Esther Jungreis Remembered for Outreach Work


Esther Jungreis, an icon of the Orthodox Jewish community in the United States and Israel, died Tuesday in New York at the age of 80.

Esther Jungreis, an icon of the Orthodox Jewish community in the United States and Israel, died Tuesday in New York at the age of 80.

The author of four books on the subject of spirituality, Rebbetzin Jungreis, as she was known, was the founder of Hineni, a New York-based Jewish outreach organization.

“I met her several times and years ago had her speak to a group of 100 women I had brought to Israel. It changed their lives,” said Lori Palatnik, the founding director of the Jewish Women’s Renaissance Project, based in Rockville. “She was a Torah giant and a link to generations of giants. Her constant aura was a love for every Jew, no matter what level of observance. She was the pioneer in Orthodox women's leadership, and was my ultimate role model, and the role model of many rebbetzins [rabbi’s wives] around the world who looked up to her in every way.”

Jungreis was born in Szeged, Hungary, in 1936 where her father was chief rabbi. A child survivor of the Bergen-Belsen concentration camp, she and her family resettled in 1947 in Brooklyn, where she married her distant cousin, Rabbi Meshulem HaLevi Jungreis. She and her husband, who died in 1996, founded the North Woodmere Jewish Center/Congregation Ohr Torah on Long Island in 1964.

In 1973, she founded Hineni to bring young Jews closer to Orthodox Judaism by offering Torah classes, singles events, and Shabbat and holiday services. She gave a speech that November in which she spoke about the biblical Abraham’s response to God’s call to service: “Hineni” or “Here I am.”

“She was a remarkable Torah scholar and a descendant of an illustrious line of Jewish leaders,” said Rabbi Avidan Milevsky of Kesher Israel, an Orthodox synagogue in Georgetown. “She was a dynamic lecturer and author. Her main legacy is her ability to appeal to a diverse and broad audience. She was particularly influential in her tremendous outreach work. Personally, it was her focus on faith in difficult times that had the greatest impact on me.”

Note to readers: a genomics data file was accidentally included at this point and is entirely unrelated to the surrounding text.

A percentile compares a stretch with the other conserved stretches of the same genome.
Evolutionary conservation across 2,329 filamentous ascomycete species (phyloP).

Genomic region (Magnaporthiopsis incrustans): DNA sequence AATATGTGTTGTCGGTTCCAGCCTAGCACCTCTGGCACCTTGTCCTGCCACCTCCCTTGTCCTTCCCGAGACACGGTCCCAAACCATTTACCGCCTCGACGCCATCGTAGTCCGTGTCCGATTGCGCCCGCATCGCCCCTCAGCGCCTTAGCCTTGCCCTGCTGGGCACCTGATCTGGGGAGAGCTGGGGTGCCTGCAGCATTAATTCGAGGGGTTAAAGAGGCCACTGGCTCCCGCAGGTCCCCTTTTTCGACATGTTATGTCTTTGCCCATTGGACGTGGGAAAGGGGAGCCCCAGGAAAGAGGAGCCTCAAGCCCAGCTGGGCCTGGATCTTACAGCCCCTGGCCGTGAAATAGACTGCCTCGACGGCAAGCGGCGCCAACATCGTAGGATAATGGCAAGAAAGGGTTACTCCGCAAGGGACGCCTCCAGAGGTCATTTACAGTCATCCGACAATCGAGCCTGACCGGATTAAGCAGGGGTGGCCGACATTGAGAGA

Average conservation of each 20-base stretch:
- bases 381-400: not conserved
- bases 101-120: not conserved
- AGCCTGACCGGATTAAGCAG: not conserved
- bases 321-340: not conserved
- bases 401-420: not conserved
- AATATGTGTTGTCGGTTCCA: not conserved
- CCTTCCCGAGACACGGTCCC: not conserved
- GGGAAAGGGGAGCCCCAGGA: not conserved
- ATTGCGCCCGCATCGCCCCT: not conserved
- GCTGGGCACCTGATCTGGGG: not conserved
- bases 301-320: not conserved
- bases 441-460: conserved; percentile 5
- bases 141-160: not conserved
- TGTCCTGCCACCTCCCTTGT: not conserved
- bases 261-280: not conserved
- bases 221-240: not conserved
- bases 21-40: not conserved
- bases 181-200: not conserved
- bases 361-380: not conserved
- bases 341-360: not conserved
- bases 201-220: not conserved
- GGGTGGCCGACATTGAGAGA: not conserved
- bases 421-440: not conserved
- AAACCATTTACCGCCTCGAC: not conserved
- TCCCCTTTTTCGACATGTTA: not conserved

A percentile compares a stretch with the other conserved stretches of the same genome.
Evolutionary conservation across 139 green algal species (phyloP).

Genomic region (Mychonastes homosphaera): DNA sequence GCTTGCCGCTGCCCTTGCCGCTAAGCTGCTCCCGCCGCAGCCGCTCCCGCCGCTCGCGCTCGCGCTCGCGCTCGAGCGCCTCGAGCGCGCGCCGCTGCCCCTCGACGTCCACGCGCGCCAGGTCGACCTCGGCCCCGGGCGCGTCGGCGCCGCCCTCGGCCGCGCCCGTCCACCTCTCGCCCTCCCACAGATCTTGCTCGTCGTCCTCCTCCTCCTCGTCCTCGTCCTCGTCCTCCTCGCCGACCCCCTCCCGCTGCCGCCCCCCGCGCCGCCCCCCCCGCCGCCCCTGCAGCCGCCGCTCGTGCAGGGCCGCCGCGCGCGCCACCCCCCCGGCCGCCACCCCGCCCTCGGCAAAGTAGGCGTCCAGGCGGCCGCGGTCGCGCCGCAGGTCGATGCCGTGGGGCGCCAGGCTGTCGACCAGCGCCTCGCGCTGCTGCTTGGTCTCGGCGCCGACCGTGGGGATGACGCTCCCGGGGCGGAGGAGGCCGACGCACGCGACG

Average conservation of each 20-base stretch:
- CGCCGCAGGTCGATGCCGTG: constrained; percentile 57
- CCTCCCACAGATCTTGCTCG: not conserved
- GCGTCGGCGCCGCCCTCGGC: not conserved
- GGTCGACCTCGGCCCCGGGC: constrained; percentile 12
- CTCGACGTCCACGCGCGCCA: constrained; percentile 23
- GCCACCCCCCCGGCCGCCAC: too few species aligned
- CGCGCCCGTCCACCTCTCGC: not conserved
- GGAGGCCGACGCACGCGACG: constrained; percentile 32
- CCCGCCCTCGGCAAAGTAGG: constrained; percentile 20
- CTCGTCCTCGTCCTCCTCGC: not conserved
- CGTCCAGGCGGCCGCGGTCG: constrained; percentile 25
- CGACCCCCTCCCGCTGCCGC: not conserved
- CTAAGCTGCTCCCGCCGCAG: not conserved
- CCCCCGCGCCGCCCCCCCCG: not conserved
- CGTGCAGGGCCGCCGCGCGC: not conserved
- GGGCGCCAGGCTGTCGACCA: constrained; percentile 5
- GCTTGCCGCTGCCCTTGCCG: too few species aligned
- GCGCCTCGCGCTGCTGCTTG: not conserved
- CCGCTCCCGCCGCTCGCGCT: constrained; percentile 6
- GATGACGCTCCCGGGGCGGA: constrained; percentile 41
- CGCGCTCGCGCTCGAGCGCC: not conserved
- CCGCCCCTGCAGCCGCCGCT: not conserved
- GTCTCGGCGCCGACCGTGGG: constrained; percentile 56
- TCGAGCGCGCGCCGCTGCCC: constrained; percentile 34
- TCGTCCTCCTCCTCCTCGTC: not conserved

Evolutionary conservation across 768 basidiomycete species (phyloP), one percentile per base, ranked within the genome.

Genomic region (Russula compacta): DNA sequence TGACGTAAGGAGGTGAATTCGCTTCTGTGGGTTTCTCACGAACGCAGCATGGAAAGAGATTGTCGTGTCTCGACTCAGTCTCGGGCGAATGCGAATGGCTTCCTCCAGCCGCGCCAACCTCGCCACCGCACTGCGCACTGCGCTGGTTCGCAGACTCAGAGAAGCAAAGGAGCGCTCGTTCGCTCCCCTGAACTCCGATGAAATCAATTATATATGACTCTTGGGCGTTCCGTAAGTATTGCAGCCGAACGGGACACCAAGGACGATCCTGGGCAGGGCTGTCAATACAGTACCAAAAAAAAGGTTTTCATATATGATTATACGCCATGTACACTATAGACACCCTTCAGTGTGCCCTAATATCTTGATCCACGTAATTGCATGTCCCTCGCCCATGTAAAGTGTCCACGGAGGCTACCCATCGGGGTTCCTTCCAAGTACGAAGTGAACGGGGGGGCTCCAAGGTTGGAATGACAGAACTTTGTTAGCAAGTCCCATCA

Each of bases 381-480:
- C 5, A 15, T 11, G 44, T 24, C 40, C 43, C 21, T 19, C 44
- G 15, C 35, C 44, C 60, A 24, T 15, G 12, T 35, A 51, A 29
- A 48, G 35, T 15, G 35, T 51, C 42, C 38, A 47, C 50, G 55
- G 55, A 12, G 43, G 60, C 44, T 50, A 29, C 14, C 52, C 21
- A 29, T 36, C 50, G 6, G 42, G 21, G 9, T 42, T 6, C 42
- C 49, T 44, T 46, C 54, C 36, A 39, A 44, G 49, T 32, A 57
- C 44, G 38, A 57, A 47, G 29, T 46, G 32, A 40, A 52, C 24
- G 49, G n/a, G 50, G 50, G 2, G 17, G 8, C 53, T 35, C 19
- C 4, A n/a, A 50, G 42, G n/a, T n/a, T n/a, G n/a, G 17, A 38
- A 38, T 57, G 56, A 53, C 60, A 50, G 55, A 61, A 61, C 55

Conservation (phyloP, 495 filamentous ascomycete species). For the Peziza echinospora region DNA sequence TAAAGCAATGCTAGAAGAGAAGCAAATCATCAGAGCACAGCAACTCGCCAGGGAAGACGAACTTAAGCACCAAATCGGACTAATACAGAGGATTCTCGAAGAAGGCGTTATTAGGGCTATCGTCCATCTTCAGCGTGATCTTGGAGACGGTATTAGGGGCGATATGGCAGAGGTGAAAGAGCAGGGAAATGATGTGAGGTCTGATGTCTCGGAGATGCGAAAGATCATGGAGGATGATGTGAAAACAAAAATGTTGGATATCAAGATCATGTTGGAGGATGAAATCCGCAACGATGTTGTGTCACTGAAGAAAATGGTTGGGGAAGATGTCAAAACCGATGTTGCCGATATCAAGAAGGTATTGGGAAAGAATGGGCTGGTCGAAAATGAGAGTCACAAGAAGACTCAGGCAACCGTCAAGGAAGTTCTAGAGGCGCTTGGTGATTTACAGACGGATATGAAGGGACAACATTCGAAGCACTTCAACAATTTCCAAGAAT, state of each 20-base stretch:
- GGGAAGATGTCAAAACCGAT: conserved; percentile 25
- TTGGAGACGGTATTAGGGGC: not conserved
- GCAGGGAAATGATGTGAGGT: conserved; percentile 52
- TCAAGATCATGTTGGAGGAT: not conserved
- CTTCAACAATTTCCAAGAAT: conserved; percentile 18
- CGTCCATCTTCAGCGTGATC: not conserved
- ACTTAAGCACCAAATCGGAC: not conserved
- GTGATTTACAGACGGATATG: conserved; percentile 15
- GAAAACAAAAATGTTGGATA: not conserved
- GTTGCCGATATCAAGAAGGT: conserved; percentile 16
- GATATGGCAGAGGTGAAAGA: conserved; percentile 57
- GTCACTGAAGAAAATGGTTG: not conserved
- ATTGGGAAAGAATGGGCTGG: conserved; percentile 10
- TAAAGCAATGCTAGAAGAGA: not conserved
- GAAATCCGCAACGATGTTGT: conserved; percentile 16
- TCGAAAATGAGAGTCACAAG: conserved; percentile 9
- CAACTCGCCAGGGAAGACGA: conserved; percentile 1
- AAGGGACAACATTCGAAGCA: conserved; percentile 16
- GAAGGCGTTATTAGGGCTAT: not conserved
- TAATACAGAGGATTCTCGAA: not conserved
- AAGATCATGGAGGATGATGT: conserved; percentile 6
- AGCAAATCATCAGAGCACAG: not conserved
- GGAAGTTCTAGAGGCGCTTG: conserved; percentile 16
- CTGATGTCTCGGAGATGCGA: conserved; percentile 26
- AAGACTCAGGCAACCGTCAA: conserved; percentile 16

Jungreis was part of a delegation of American Jewish leaders who accompanied President George W. Bush to Israel in 2008 in honor of the Jewish state’s 60th birthday. Other members included Elie Wiesel, Ronald Lauder, Henry Kissinger and Sheldon Adelson.

“She took a ground-breaking public role in order to inspire thousands to connect to their precious and priceless Jewish heritage, but never compromised her values,” Palatnik said.

JTA News and Features contributed to this article

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Andy Gotlieb is the managing editor of the Jewish Exponent. He holds 31 years of experience in communications, mostly in journalism, with a decade in public relations, too. Prior newspaper stops include the St. Joseph (Mo.) News-Press, the Arkansas Democrat-Gazette, the Tampa Tribune and the Philadelphia Business Journal. The first 17 years were spent in print journalism, where I covered, at various times, business, politics, crime and government, among other beats. The final 2.5 years in that stretch was an editor at the Philadelphia Business Journal, where my responsibilities included complete control over a weekly section and working with both staff writers and freelancers. In late 2005, I switched gears and began working in public relations for the next decade. I learned the ins and outs of public relations -- including being on the other side of the media-PR equation -- and made numerous contacts. I rejoined the ranks of journalism in March 2016, starting as the managing editor of the Jewish Exponent.


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